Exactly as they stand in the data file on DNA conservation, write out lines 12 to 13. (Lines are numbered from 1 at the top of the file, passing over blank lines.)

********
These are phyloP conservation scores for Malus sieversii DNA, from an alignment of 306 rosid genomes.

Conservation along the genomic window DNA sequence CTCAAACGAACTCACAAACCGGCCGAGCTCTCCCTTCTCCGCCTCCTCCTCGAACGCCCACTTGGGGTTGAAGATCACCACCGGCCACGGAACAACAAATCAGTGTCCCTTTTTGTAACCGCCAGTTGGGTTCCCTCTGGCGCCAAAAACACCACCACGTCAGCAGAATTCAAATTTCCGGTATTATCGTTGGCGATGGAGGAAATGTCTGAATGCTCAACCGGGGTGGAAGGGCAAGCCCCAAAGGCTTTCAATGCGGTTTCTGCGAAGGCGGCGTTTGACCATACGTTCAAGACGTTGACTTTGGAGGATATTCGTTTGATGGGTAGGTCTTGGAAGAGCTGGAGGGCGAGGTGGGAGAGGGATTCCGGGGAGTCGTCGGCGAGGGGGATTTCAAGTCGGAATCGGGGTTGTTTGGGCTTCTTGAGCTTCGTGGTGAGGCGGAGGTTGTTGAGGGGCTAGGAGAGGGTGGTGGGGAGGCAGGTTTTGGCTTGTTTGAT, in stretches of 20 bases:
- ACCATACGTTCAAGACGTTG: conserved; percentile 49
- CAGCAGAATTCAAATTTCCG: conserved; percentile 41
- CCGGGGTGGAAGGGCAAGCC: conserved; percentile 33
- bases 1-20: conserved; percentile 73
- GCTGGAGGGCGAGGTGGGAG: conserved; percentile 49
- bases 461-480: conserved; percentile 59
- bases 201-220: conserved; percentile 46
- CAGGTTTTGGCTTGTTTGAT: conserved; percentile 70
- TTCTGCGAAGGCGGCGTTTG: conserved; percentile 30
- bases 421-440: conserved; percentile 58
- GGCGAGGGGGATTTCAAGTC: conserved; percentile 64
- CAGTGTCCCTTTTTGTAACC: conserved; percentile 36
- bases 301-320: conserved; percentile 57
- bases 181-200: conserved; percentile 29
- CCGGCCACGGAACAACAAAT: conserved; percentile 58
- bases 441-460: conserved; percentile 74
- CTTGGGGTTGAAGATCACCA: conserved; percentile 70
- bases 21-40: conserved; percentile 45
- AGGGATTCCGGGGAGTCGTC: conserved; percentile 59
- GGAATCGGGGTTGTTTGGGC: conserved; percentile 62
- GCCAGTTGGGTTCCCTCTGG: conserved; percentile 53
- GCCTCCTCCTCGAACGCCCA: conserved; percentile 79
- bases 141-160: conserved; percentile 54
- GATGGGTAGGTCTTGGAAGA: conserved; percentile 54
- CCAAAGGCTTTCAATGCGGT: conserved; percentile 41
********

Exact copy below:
- bases 421-440: conserved; percentile 58
- GGCGAGGGGGATTTCAAGTC: conserved; percentile 64